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WSJ admits to mistake in coverage of Warsaw's Independence March

PR dla Zagranicy
Victoria Bieniek 17.11.2017 12:39
The Wall Street Journal has issued a correction regarding part of its report on Warsaw's Independence March.
Warsaw. Photo: Skitterphoto/pexels.com/CC0 LicenseWarsaw. Photo: Skitterphoto/pexels.com/CC0 License

In its coverage of the 11 November march which drew 60,000 people to the capital, the journal referred to a number of banners which appeared at the march which read: “White Europe”, “Europe will be White” and “Clean Blood”.

It also referred to a “Pray for Islamic Holocaust” banner which was suspended over a bridge in Poznań in 2015, saying it had been displayed in Warsaw.

The Wall Street Journal told a reporter from thenews.pl in an email: ”An earlier version of this article incorrectly stated the banner hung over a Warsaw bridge".

The Daily Caller website reported that Wall Street Journal reporter Drew Hinshaw said: “We never said that banner was at the march. I think some other outlets might have misreported our reporting, but it’s a question for them”.

On 13 November, Polish journalist Tomasz Łysiak took to Twitter to highlight the error.

<blockquote class="twitter-tweet" data-lang="pl"><p lang="en" dir="ltr">&quot;Pray for an Islamic Holocaust&quot;: Tens of thousands from Europe’s far right march in Poland <a href="https://t.co/xdNdPt3nVC">https://t.co/xdNdPt3nVC</a></p>&mdash; Washington Post (@washingtonpost) <a href="https://twitter.com/washingtonpost/status/930053822415822853?ref_src=twsrc%5Etfw">13 listopada 2017</a></blockquote>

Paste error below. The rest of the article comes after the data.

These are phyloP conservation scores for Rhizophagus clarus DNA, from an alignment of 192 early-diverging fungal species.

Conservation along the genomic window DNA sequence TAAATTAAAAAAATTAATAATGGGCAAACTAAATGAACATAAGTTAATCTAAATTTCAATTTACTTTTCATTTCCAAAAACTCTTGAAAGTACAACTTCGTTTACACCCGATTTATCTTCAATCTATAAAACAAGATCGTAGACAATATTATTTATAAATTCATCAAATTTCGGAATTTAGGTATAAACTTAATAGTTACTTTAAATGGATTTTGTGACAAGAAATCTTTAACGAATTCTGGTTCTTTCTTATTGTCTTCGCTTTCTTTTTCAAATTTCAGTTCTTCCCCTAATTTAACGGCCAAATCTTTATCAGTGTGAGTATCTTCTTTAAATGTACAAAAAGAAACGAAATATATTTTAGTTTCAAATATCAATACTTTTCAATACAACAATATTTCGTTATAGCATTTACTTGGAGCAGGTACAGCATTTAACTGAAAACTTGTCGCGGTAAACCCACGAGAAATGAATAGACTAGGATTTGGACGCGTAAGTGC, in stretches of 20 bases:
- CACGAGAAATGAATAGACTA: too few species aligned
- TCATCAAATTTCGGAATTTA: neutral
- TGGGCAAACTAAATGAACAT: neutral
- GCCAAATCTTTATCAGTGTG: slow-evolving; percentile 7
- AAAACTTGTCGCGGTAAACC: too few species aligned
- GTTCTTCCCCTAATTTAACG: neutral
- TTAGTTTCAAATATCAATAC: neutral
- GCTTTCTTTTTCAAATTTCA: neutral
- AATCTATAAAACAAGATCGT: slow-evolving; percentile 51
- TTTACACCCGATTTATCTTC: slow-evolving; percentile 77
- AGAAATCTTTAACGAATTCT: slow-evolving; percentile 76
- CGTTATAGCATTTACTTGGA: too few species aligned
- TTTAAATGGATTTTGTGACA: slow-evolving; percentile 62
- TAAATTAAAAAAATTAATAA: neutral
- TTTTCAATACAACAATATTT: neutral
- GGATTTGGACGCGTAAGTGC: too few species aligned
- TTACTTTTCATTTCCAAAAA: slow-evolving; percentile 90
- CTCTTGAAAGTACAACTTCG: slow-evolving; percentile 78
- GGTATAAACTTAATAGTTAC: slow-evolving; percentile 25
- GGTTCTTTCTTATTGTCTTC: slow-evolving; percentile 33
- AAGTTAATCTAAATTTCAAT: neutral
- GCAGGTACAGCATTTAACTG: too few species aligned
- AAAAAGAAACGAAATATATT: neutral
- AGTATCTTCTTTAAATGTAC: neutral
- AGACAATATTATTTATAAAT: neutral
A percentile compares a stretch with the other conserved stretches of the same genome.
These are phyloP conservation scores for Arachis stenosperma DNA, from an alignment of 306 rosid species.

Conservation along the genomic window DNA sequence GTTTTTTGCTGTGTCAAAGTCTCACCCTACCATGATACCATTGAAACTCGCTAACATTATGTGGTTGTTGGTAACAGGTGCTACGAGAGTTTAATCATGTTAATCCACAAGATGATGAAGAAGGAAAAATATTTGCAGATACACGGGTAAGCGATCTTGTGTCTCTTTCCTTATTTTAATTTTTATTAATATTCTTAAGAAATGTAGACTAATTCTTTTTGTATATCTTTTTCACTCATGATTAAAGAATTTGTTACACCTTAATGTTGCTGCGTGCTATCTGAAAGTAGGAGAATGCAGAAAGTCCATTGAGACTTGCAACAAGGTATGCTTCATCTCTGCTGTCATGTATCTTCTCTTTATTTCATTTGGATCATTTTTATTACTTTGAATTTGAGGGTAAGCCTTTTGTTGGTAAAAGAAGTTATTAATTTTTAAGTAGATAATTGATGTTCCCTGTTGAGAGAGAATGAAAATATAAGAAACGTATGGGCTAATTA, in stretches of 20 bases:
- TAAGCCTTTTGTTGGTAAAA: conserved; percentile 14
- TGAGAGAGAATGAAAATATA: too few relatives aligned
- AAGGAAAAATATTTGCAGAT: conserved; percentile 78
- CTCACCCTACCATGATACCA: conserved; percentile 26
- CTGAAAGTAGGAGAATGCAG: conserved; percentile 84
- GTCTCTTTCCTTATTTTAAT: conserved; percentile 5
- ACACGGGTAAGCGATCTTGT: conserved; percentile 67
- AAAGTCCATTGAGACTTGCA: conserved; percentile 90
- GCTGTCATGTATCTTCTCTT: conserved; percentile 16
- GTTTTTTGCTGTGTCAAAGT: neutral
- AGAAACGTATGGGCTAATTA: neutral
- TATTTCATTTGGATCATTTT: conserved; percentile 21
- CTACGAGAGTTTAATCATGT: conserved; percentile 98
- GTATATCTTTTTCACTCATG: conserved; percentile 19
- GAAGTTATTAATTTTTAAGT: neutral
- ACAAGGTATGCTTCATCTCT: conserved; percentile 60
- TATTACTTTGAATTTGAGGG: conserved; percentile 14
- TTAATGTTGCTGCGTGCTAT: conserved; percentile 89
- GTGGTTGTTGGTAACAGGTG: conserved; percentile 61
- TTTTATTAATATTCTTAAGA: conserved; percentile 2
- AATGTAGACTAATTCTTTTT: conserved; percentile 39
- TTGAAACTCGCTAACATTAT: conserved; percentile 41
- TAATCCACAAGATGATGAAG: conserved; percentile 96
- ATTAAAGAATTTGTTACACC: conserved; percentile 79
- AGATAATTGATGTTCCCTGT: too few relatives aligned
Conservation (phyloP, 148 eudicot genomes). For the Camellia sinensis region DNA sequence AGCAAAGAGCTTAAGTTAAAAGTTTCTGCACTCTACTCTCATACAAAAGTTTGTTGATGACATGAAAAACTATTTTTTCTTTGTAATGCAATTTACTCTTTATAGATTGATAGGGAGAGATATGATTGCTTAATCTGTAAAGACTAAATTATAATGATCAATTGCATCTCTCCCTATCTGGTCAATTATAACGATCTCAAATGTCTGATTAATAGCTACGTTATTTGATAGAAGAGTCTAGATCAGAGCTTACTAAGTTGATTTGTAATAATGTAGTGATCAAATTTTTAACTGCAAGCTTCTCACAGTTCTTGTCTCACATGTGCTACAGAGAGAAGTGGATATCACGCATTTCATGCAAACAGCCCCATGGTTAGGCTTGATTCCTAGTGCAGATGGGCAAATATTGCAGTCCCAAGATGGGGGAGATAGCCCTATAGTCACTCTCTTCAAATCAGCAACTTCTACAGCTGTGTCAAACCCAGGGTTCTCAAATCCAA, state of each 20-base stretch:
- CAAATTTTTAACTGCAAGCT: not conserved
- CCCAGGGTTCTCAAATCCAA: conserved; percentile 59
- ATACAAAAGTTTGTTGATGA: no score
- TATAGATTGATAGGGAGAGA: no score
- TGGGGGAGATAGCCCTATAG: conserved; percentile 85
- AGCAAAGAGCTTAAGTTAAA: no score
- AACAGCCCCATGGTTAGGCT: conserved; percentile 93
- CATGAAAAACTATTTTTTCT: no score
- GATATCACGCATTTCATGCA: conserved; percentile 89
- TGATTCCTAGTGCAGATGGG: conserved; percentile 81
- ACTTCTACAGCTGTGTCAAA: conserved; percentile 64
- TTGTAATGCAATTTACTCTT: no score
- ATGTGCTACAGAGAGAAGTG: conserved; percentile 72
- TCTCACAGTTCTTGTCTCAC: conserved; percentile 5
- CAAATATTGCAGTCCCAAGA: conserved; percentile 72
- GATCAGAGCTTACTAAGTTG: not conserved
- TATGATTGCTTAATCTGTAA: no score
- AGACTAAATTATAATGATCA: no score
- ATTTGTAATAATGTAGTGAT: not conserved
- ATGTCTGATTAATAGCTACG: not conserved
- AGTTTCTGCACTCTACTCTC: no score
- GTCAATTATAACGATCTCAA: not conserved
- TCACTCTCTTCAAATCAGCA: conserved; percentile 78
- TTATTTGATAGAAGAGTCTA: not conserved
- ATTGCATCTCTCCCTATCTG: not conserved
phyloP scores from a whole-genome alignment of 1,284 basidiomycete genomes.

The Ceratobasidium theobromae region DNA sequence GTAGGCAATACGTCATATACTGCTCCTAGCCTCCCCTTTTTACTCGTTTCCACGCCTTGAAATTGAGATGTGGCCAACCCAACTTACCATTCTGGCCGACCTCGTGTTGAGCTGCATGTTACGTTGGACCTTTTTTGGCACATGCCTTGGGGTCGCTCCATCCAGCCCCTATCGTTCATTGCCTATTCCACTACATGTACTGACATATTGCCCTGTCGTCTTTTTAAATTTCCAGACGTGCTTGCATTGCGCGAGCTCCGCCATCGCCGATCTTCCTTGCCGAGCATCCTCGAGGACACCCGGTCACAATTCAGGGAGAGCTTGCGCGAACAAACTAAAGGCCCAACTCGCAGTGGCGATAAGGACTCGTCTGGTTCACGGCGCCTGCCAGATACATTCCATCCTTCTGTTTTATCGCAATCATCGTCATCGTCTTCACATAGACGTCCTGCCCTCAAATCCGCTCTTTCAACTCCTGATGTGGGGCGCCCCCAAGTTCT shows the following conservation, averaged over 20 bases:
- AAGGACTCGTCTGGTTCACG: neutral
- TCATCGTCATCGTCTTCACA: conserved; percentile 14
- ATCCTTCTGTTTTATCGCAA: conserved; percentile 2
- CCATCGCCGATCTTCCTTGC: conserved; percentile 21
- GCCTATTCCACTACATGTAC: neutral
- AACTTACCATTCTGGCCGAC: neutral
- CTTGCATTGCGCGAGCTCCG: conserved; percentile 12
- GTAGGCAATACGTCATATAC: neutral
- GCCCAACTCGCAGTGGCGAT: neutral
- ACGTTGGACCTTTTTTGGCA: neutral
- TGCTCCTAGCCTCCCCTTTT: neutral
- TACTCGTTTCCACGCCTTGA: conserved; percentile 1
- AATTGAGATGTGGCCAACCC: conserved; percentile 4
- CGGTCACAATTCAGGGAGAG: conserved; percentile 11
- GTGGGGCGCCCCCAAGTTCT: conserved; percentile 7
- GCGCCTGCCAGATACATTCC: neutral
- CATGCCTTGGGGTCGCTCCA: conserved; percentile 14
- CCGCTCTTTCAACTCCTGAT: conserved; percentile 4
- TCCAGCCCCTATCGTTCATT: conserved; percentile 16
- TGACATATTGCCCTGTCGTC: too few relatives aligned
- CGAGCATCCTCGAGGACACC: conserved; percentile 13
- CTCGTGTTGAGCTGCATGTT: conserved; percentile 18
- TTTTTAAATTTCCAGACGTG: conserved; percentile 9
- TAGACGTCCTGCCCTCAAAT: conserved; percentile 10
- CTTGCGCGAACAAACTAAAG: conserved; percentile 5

<script async src="https://platform.twitter.com/widgets.js" charset="utf-8"></script>

The Daily Caller added that “unclear and incorrect language” in the Wall Street Journal report “led to rampant inaccuracies in reports published by CNN, The Washington Post" and other outlets.

The Daily Caller added that CNN has since changed its article, while the Washington Post had issued a correction.

The Wall Street Journal also issued a clarification regarding the march's slogan: “We want God”.

"[It] comes from an old Polish song, which U.S. President Donald Trump quoted in July during a speech in Warsaw. An earlier version of this article didn’t specify that the quote from Mr. Trump’s speech was a reference to the song, which Poles used to respond to Pope John Paul II during a 1979 visit to the country," the Wall Street Journal said. (vb/pk)

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